5.Service Fees. Don’t need to extend to much on this one, but it is clear that if you handled the reservations yourself you might be able to price more your listing and collect all those fees that Airbnb takes from the reservation. After all, the cutomer will be paying the same. 15% of service fees isn’t a minor amount. Your WEBSITE WINS.

6.Competition. The guest went to your webiste by a regular google a search, You have all his atention devote to stay with you and then you link him to Airbnb where there are more than 1K listings similar to yours where the guest can make his reservation. Yes, Airbnb gives your guest a layer of security to make a reservation, but it also gives him more options that he might not have consider before (specially if he hasn’t heard about Airbnb before). This also applies to your rate. If you are competing with a lot of other listings you are on the need to drop your price whereas if your guests came to your website by his own you might have more freedom to rise up your price more. Your website WINS


You’ve thought this through very thoroughly! Just a couple of suggestions from my experiences of both…

If a potential guest is able to eventually find your site they have likely already seen your reviews on another booking site (Airbnb, VRBO, TripAdvisor) which will nearly always come up first if they don’t already know about you. If they haven’t seen those reviews you can just tell them to read reviews on those sites.

Yes, there are scams out there. But if you have had a website going, sometimes for many years, people will know that you’re legit.

There are some people that want to only use Airbnb, which is fine. If they like the security they can go for it. I have my base rate on the website and add any additional fees to my ABB rate so I end up making the same either way. If someone wants to pay more for security they always have the option to do so.

I am careful not to mention my website in my correspondence through other booking sites, but my signature notes the name of my rental. If they do a google search I’ll likely come up first. Those are the people that will nearly always choose to deal with me directly. If someone is set on booking through Airbnb they won’t even care to do a search. This just gives guests more options.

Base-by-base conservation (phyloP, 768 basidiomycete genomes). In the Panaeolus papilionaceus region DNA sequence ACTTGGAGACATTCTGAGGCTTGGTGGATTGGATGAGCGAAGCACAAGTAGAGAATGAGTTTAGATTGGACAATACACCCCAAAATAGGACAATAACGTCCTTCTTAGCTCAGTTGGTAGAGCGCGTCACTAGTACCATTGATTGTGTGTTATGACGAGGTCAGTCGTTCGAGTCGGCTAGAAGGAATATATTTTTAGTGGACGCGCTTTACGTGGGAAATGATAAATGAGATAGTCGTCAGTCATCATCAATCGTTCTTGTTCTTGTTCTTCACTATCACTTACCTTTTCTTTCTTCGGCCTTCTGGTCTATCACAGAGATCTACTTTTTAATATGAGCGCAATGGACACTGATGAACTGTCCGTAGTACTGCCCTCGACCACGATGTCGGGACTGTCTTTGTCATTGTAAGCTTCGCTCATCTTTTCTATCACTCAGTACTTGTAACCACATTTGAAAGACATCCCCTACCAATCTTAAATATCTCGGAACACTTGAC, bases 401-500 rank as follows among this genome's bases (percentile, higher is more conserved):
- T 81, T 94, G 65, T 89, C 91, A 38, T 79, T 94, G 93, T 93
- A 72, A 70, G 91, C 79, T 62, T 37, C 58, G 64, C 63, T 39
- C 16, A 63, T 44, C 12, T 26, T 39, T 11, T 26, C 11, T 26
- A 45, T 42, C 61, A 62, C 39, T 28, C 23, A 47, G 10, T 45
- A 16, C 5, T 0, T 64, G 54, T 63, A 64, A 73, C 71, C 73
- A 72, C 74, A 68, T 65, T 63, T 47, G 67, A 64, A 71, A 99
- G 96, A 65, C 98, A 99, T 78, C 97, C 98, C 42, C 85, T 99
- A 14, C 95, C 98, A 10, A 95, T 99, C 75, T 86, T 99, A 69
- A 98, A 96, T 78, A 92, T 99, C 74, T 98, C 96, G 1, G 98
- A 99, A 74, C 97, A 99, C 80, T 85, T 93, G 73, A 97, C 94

My website shows SO much more information that I can show on any other listing.

If someone is a past guest or a referral from a past guest they feel especially comfortable in booking directly.

1 Like

I’m not against having your own website. I guess it will be the way to go if prices on Airbnb continue to drop. I was just listing side to side which are the cons and pros of making a link from your website to your Airbnb listing. Despite Airbnb is very well-known brand, my listing’s views in there are less than 100 per week. I’m a SH, more than 5 years of hosting, more than 400 reviews and still 100 views per week. The reason is that the market is fully saturate of hosts in my city so having my own webiste might give me a lower conversion rate but much more exposition.

I always prefer to book directly. My rental is a whole home and Air is the riskiest site for me to book through. Knowing that a guest can book my prime Christmas week for the year, and then produce a Drs. note is just a bit unnerving. I only require 7 night stays three times a year. Especially now that guests can be refunded for weather issues not even in my own area is also disturbing.